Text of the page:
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BVHS Weekend Column: Hospice Care is Not a Death Sentence

by Chelsie Niese, RN, Clinical Educator, Bridge Home Health and Hospice

Chelsie Niese, RN

Many patients and their families decline hospice care because the patient is “not ready to die.” I understand and have empathy toward someone who does not want to die, but receiving hospice care does not cause death. The reality is hospice care enhances many patients’ quality of life so that they are able to enjoy more of their time with family and friends.

One of the biggest myths about hospice care is that the patient or family has given up. Many believe hospice is only for those with limited days or weeks to live, but that is not true. The goal of hospice is to simply maintain or improve the quality of life for the patient whose illness, disease or condition is unlikely to be cured. Hospice care helps to alleviate all symptoms of a disease but primarily emphasizes on controlling pain and discomfort. It also plays a major role in offering comfort and support to the patient and their families during such a delicate time.

Hospice does not speed up the onset of death. In fact, some patients receiving hospice care live longer. This is because their quality of life and emotional well-being have improved and allowed their body time to plateau instead of continuing to worsen. The biggest difference between hospice care and traditional medical care is that hospice care no longer focuses on “curing” the patient. It instead focuses on enhancing the patient’s quality of life by controlling symptoms such as pain and discomfort.

For a patient to receive hospice care, a physician must certify that the patient may not live beyond six months. However, do not dwell on this six-month time frame. The physician is not guaranteeing the patient will pass away within six months; physicians are required to reevaluate patients periodically to determine whether they still qualify for hospice care.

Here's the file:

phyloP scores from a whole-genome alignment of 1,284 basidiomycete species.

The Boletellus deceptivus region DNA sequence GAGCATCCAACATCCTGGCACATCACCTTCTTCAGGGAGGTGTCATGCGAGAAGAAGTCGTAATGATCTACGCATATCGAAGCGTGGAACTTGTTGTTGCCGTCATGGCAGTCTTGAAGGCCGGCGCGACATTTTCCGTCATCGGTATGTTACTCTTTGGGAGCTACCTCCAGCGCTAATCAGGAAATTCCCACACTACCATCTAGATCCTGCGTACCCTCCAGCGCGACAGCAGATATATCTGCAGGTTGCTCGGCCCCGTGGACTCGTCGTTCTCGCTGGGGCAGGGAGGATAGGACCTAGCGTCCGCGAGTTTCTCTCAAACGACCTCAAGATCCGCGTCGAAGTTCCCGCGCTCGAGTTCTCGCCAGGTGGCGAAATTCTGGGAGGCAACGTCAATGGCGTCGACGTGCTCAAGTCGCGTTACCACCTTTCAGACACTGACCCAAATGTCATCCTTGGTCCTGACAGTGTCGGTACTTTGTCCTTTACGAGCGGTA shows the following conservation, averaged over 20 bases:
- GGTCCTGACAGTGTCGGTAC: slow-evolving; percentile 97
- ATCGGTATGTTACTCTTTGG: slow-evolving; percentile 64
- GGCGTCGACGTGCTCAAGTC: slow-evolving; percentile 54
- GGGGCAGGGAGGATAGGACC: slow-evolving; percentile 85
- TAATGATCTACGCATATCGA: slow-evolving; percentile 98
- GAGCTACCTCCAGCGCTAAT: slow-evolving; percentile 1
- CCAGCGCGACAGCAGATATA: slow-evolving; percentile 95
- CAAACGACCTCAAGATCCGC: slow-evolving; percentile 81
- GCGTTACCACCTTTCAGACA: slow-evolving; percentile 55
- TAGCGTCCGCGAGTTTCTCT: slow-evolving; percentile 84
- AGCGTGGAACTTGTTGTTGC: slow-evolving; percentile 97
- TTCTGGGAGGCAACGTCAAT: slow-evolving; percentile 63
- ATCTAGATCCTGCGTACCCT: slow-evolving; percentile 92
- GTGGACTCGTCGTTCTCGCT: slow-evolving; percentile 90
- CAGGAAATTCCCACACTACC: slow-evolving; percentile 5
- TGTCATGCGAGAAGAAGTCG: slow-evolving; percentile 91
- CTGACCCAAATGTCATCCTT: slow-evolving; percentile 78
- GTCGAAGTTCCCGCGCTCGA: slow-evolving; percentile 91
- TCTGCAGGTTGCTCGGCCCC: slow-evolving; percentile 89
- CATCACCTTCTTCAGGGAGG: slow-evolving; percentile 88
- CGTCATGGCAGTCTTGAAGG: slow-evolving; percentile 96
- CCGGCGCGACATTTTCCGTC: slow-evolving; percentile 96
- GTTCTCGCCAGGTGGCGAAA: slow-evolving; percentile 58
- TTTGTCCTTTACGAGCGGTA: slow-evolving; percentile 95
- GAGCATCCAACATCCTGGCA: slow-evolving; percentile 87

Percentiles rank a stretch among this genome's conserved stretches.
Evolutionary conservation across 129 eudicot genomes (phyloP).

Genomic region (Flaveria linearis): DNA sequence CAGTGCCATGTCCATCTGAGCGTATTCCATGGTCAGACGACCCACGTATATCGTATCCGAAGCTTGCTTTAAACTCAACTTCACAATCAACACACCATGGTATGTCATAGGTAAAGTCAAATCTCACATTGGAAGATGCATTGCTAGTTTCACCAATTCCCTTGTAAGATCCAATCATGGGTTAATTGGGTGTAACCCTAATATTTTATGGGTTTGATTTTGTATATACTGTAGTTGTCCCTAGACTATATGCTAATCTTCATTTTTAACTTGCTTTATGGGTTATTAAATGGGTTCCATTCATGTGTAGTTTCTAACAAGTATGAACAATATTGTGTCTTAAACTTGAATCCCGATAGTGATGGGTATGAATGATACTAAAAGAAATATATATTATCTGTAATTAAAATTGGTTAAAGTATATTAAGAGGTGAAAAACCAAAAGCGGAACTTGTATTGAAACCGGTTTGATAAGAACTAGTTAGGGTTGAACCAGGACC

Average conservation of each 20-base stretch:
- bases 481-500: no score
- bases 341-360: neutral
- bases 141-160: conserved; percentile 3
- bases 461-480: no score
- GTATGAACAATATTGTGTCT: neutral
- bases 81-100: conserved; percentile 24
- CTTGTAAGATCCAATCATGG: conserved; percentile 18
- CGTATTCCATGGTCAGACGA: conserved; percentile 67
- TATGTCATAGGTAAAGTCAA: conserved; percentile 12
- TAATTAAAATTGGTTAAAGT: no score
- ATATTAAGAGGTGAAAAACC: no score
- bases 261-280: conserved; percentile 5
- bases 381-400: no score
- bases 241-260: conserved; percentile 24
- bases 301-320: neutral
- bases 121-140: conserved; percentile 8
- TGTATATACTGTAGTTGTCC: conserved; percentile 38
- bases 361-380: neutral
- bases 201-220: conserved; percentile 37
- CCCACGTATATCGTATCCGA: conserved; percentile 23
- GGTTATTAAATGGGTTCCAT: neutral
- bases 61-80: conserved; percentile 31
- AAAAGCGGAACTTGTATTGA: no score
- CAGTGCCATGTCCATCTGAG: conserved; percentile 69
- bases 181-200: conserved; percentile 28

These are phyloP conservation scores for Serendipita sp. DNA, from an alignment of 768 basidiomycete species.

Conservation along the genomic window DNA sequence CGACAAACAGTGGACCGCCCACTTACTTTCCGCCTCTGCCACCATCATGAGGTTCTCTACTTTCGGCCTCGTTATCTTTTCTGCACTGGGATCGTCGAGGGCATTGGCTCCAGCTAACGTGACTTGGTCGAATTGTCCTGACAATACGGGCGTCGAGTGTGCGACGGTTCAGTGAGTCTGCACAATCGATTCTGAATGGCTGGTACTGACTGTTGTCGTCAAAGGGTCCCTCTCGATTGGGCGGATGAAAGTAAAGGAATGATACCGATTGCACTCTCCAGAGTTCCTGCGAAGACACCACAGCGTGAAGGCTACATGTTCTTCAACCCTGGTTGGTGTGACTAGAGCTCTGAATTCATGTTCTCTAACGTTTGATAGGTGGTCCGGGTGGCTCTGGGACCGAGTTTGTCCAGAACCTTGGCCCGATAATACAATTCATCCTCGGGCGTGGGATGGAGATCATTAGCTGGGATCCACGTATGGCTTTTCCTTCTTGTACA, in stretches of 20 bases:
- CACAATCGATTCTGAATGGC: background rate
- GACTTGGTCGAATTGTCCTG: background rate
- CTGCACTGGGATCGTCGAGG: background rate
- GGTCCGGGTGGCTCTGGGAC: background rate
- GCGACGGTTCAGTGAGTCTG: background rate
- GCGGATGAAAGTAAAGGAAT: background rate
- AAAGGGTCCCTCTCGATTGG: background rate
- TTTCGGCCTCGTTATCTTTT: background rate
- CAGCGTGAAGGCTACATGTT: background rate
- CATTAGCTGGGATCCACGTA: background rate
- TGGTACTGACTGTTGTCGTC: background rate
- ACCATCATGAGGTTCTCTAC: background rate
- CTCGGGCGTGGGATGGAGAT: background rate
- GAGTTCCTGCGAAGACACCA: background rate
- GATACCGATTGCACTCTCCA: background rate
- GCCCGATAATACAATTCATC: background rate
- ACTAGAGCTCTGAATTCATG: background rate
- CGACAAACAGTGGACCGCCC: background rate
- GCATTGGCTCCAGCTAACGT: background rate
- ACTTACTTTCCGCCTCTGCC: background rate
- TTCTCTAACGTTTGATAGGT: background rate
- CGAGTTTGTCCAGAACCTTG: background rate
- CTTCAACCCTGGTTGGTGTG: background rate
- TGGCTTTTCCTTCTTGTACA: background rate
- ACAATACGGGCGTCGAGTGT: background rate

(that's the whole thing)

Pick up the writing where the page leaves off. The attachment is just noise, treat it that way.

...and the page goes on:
Hospice care is excellent for patients in progressive stages of non-curable diseases, the very weak or the extremely elder. One of the advantages of hospice is that in most cases physicians and medical staff come to the patient’s home. This can be extremely helpful for patients who are too weak or ill to travel outside of the home.

Caregivers can also benefit from hospice care. Hospice provides families more comfort, support, guidance and grief counseling than traditional medical care. Some hospice agencies offer 24-hour on call care and support to all patients and families every day of the week. Hospice care is also typically less expensive than hospital stays or emergency room visits and is covered under Medicare and many insurance plans. Furthermore, there is no cost to the patient for medications or medical equipment related to the patient’s hospice diagnosis.

Hospice is a valuable yet underutilized service. If you think hospice care may be right for you or a loved one, speak with your physician.

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